Light pollution is the bane of neighbors, motorists, environmentalists, and astronomers alike. While not as well-known as pollution from the air, water, and plastics, the negative effects of bad nighttime lighting are well-documented and, in many respects, just as harmful to our collective health as the other types.
Light pollution falls into three distinct categories: light trespass, glare, and skyglow.
Light trespass is misdirected illumination from one property onto another. We all know those neighbors’ outdoor lights (or streetlights) that keep us up at night as their beams stream into our bedroom windows.
Glare is also misdirected light but can be dangerous, as with oncoming headlights shining directly into your eyes on the road or when improperly shielded fixtures provide thieves a cloak of invisibility by producing pockets of glare for them to hide behind.
Skyglow is that dome of “light haze” that hangs over a city at night and can be seen for many miles in all directions. In our Northeast Corridor, skyglow spills from one urban area to the next, between Boston and Washington, DC, forming one continuous swath of light pollution.
Like other types of pollution, bad lighting has its share of negative effects: It’s a waste of energy and tax dollars; it can promote sleeplessness and suppress melatonin production in our bodies; it causes motor vehicles and pedestrian accidents; and it robs us and our children of the inherent beauty of the night sky. (When was the last time you saw the Milky Way from a Westchester vantage point?)
Light pollution has insinuated its way into our lives so thoroughly that most of us don’t even notice it until it’s pointed out to us.
“It is getting progressively worse,” says meteorologist Joe Rao, a longtime fixture of local television on both News12 Westchester and Fios1. “When I moved up here from Long Island to escape the scourge of light pollution, I could routinely see stars down to magnitude plus-5 most nights. Now, it’s more like plus-4.5. And the light dome from Westchester and New York City covers much of my southern sky. When I used to visit my Uncle Ron in Mahopac 50 years ago, the limiting magnitude was plus-6.8. That means in the last half-century, I can see about eight times fewer stars than now. Light pollution is metastasizing all across the northeast U.S., like a cancer. If this continues unchecked, 50 years from now, not much else will be visible at night other than the moon and a few of the brightest stars and planets.”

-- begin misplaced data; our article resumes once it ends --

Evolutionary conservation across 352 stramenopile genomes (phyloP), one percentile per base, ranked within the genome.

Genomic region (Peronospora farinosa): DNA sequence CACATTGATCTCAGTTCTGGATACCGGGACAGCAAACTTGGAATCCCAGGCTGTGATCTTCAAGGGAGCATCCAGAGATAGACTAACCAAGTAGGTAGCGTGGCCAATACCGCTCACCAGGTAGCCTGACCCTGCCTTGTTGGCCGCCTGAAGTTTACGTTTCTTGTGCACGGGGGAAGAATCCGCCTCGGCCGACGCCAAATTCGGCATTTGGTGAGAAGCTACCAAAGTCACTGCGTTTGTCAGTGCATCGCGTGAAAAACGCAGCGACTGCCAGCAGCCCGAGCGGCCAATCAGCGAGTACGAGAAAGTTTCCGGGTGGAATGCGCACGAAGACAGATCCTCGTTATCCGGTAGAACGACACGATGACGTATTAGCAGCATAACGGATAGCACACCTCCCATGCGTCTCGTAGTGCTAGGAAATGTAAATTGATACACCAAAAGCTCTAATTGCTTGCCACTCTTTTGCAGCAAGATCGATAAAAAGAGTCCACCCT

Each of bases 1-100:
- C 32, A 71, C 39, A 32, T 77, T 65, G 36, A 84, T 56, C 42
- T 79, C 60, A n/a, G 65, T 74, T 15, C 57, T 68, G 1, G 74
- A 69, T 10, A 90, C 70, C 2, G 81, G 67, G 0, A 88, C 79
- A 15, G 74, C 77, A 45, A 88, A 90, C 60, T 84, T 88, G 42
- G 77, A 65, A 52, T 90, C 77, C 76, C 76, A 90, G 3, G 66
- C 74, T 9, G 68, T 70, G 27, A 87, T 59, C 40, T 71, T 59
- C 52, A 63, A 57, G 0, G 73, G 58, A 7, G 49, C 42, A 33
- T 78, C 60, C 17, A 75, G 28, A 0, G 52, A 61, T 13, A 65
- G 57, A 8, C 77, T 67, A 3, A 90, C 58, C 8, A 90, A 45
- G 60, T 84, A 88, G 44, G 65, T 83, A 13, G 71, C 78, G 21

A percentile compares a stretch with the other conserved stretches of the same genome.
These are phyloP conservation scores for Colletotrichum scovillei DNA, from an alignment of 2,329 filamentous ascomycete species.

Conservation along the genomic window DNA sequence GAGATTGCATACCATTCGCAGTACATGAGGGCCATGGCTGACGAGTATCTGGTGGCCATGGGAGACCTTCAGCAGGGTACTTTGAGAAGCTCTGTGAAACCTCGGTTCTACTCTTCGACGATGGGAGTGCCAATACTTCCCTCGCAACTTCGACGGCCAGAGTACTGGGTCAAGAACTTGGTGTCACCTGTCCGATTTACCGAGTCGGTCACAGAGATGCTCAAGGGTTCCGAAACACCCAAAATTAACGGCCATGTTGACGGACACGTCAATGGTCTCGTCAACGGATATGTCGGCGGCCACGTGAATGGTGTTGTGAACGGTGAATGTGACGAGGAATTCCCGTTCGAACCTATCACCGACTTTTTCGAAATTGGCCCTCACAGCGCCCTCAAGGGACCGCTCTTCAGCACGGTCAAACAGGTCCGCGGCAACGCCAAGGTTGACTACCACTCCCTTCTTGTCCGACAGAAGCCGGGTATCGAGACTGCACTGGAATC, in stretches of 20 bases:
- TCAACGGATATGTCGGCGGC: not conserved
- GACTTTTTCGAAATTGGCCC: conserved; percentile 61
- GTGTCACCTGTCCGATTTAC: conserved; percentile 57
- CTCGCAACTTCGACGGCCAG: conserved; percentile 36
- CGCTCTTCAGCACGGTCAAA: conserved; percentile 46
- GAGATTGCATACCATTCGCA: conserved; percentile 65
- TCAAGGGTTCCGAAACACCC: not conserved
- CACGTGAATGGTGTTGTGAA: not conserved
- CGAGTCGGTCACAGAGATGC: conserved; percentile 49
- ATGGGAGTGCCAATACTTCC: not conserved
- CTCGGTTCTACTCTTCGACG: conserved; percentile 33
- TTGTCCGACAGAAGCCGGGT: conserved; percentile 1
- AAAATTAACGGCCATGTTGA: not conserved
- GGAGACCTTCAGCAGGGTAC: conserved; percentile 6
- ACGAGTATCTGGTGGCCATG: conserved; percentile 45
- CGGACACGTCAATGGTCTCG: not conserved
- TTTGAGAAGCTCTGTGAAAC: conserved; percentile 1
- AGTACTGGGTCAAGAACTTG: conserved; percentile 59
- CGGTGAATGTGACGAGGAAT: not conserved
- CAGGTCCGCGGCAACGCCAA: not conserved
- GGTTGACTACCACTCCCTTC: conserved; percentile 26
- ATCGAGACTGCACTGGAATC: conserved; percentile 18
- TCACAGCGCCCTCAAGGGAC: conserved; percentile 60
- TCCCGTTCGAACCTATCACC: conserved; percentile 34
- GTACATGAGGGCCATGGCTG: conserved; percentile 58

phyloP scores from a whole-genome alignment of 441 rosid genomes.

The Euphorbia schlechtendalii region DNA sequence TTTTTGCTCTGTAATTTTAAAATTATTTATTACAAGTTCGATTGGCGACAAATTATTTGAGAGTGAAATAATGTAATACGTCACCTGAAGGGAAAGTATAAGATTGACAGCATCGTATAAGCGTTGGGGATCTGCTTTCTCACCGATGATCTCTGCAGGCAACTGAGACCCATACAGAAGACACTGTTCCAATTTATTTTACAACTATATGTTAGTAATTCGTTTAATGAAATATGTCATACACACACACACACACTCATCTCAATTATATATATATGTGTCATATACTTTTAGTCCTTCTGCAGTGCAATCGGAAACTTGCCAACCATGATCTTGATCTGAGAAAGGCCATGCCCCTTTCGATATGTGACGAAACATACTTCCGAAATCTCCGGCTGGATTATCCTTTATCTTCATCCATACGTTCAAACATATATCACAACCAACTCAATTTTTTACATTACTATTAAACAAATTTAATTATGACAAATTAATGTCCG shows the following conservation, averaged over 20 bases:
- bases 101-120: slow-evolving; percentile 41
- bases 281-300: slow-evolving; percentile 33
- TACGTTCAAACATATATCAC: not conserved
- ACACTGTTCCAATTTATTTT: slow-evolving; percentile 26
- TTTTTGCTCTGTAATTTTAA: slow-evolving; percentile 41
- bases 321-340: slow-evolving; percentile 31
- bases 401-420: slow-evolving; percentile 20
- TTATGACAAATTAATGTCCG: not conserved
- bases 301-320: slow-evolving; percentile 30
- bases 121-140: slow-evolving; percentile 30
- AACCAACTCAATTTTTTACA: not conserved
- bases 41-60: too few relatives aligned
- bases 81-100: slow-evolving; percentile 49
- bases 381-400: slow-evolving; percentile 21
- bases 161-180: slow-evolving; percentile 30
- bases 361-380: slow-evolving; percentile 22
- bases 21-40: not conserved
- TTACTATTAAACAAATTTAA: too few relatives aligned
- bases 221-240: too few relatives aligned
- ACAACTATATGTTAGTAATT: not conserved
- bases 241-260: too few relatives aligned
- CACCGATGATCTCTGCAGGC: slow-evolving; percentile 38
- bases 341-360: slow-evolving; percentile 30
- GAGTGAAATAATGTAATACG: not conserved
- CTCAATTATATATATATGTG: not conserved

Yet, there are simple solutions that companies and homeowners can do to reverse this trend. Use only “full cutoff” fixtures, which prevent light from escaping upward into the sky or out onto your neighbor’s yard; use sensors that turn off lights when not needed; and promote better lighting in your own community by attending town-planning meetings.
Just remember with nighttime lighting that more is definitely not better.
For further information on good lighting practices, check out darksky.org.